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Atmospheric Sciences & Global Change
Research Highlights

July 2011

Looking for Aerosol in All the Right Places

Climate models must account for small-scale aerosol variability

High-resolution simulation for Mexico City (top), shows a more detailed and accurate picture of aerosol pollution compared to representations of a global climate model (bottom). The deep red to light green shows representations of high to low concentrations of aerosol pollution. Enlarge Image

Results: Neglecting small details can have a large effect. Atmospheric scientists at Pacific Northwest National Laboratory (PNNL) found that overlooking the small-scale effects of aerosols, those tiny particles of dust or pollution in the atmosphere, can have a negative impact on global climate predictions. The researchers found the difference between their detailed aerosol modeling and the coarse modeling used in modern global climate models was as high as 30 percent during a 2-week period over Mexico City. The study was published in the Journal of Geophysical Research-Atmospheres.

Why it matters: Global climate models calculate atmospheric processes at scales close to 100 by 100 kilometers (62 miles across). Aerosol particles act on much smaller scales and can vary according to local atmospheric or geographic features. In global climate models, the climate effects of these features are often averaged out over the large-scale grid, distorting the actual effects of the processes. Aerosols, which scatter and absorb sunlight, are known to tip the energy balance scales toward heating or cooling, depending on the type of particle and its elevation above the Earth's surface. This study gives climate scientists a more accurate account of aerosols on the small scale, to help predict global climate changes.

Methods: PNNL scientists set out to understand the impact of regional aerosol variability not accounted for in current global climate models. These models assume that aerosol particles are uniformly distributed within each column of the climate model's grid. In reality, there is a lot of regional variability in aerosol characteristics that the models cannot resolve.

The researchers identified small-scale processes that can lead to larger, accumulated errors over time. Using a detailed, high-resolution atmospheric meteorology and aerosol model, combined with extensive observations of aerosol and the surrounding environment, they found that certain kinds of aerosol emissions are likely to cause error due to small-scale fluctuations in atmospheric conditions.

To demonstrate the error from neglected small scales, the team used the change in net flux of sunlight across the top of the atmosphere due to the aerosol, also known as aerosol direct radiative forcing. For a given amount of sunlight entering the atmosphere, aerosol particles reflect a portion of sunlight back to space, absorb some, and allow the remaining light to reach the ground.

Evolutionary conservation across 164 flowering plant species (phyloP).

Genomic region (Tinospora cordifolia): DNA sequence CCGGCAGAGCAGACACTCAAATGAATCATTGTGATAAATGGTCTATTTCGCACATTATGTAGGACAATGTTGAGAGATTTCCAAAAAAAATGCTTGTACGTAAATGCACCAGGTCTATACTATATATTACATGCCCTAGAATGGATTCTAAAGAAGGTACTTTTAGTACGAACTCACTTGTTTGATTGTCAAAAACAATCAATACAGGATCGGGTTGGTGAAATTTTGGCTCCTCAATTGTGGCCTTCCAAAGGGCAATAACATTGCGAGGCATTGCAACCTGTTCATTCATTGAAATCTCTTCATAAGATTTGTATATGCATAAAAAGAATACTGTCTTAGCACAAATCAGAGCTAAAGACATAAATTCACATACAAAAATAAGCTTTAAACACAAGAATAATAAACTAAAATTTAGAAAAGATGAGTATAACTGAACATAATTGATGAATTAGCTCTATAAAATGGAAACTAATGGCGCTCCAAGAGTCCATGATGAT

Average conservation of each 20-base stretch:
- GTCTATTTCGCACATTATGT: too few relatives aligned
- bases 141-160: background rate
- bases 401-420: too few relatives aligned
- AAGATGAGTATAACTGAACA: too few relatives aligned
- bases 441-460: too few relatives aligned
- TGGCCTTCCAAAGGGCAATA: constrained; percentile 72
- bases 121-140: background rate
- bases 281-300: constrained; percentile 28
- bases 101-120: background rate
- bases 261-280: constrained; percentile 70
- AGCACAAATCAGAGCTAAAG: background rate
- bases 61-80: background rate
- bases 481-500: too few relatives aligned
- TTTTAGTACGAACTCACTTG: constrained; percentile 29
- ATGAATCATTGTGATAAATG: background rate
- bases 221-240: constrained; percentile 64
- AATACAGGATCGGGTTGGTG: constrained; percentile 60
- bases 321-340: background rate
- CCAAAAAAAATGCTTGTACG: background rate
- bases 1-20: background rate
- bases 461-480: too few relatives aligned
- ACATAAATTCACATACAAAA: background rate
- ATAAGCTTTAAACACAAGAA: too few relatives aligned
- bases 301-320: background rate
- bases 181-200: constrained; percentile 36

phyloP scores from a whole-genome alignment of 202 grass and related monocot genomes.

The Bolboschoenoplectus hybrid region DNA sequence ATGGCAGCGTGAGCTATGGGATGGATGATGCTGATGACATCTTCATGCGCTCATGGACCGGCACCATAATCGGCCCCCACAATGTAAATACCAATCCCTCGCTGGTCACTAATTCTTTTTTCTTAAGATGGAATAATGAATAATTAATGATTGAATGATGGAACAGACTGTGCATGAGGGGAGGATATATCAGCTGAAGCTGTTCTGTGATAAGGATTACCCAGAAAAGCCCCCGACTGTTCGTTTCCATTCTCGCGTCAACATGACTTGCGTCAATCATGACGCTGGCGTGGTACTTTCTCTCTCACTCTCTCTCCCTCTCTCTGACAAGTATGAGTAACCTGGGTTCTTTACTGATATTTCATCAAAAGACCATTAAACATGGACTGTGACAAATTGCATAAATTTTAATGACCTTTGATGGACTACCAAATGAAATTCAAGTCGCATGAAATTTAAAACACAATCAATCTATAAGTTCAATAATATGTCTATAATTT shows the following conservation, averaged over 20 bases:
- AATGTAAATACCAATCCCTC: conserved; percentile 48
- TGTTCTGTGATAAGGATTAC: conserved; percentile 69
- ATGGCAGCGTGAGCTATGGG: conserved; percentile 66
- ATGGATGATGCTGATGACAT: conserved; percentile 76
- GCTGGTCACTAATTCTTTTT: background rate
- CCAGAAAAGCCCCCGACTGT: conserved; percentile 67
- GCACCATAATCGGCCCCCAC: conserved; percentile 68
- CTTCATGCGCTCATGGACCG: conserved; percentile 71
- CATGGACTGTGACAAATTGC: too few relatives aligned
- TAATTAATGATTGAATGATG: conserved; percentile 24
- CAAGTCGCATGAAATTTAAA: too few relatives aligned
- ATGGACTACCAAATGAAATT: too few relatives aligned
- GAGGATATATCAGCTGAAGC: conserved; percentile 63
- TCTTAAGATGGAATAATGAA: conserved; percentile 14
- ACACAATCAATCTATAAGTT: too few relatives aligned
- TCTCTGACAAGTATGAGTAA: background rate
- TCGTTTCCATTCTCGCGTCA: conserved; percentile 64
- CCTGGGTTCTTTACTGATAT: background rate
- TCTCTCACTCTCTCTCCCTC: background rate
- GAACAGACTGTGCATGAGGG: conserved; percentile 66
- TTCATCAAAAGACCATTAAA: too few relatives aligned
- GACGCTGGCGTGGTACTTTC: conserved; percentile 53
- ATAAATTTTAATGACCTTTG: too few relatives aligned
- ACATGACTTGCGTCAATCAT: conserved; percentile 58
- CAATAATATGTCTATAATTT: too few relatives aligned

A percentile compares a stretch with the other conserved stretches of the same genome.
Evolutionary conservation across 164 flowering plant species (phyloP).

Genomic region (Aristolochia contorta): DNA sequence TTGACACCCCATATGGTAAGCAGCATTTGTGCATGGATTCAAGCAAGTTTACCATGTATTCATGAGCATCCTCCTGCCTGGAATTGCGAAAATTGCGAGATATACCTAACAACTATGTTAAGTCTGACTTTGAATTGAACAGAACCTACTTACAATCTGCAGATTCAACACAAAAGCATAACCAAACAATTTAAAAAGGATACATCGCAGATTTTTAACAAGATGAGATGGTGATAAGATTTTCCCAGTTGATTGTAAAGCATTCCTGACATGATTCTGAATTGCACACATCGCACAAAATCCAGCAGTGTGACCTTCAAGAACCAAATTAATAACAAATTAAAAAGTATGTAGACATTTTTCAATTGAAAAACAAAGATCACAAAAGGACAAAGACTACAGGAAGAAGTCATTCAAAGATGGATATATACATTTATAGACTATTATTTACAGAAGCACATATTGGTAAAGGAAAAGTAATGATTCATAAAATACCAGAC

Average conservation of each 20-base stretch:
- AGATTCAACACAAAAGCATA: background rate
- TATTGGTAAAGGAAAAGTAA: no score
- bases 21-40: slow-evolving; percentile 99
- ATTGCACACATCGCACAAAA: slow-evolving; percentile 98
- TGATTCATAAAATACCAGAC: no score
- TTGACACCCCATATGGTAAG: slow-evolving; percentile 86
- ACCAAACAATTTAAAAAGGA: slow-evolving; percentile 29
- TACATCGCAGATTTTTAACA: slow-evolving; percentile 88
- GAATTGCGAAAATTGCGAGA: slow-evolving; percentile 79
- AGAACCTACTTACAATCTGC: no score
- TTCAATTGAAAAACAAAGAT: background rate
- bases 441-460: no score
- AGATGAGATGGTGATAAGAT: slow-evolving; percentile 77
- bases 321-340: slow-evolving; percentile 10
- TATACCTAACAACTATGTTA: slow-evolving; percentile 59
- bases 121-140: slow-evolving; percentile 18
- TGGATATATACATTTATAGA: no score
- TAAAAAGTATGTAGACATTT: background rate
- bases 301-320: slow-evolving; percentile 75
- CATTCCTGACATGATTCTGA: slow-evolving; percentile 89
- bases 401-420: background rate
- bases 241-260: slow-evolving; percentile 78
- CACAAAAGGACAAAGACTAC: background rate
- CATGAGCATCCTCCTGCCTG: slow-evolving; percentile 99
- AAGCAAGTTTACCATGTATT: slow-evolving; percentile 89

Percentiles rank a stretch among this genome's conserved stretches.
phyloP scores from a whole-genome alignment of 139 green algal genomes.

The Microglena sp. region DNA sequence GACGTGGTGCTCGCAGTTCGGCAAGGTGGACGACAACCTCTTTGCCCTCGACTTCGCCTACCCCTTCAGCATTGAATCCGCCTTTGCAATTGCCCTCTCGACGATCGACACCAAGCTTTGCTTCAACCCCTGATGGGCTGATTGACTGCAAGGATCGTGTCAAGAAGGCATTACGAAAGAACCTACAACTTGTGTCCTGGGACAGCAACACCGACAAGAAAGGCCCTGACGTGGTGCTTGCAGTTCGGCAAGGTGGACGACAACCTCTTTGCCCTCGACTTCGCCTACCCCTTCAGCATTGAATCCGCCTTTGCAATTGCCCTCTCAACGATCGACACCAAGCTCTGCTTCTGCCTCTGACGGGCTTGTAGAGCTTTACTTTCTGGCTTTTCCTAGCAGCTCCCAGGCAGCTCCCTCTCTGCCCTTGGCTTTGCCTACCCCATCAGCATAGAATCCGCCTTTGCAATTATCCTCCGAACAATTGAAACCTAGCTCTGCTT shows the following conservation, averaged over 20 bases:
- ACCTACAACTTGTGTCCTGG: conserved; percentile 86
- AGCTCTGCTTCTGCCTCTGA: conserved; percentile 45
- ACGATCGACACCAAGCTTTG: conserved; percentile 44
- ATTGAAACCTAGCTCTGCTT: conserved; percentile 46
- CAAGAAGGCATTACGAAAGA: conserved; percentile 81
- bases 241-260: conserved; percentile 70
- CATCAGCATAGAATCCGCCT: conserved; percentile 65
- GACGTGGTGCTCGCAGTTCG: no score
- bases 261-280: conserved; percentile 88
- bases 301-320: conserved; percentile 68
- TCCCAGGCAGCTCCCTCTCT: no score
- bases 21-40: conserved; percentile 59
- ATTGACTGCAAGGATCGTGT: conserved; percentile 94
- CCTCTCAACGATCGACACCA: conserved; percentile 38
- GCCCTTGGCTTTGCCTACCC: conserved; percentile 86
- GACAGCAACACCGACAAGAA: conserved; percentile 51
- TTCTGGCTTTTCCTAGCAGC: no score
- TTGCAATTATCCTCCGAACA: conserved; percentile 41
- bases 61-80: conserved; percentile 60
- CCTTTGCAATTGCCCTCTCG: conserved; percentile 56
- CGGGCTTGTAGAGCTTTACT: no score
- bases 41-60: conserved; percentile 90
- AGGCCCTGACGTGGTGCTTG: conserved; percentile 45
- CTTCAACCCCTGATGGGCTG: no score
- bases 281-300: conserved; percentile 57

"This net flux quantity is important because it directly relates to changes in the atmosphere's energy balance, and therefore the potential impact of the aerosol on atmospheric temperatures and climate," said climate researcher Bill Gustafson, principal author of the study.

The team found that this amount, the aerosol direct radiative forcing for portions of Mexico, differed by over 30 percent when models neglect the small-scale processes affecting aerosol.

This study used several tools developed at PNNL in combination with data from the MILAGRO field campaign to test and validate the models. The Weather and Research Forecasting (WRF-Chem) model is a meteorology model that contains an aerosol module called Model for Simulating Aerosol Interactions and Chemistry (MOSAIC), which was developed at PNNL and contributed to the scientific community in the WRF-Chem model. The model simulations were verified against observations using the Aerosol Modeling Testbed toolkit, which was developed at PNNL under a Laboratory Directed Research and Development program called the Aerosol Climate Initiative.

What's next: Based on these findings and additional work that will further pinpoint the causes of the error identified in this study, the researchers will develop techniques to reduce the error in the climate models.

Acknowledgments: This research was funded by the U.S. Department of Energy Atmospheric System Research Program. A portion of Dr. Gustafson's support was provided through an award from the DOE Early Career Research Program. Computational resources were provided by the National Energy Research Scientific Computing Center, a national scientific user facility located at Lawrence Berkeley National Laboratory. A portion of the research was performed using the Environmental Molecular Sciences Laboratory, a U.S. Department of Energy national scientific user facility located at PNNL. The work was performed by Drs. William I. Gustafson, Jr., Yun Qian, and Jerome D. Fast of PNNL.

Reference: Gustafson Jr. WI, Y Qian, and JD Fast. "Downscaling Aerosols and the Impact of Neglected Subgrid Processes on Direct Aerosol Radiative Forcing for a Representative GCM Grid Spacing." Journal of Geophysical Research-Atmospheres, 116, D13303, 28 PP., 2011. DOI:10.1029/2010JD015480.

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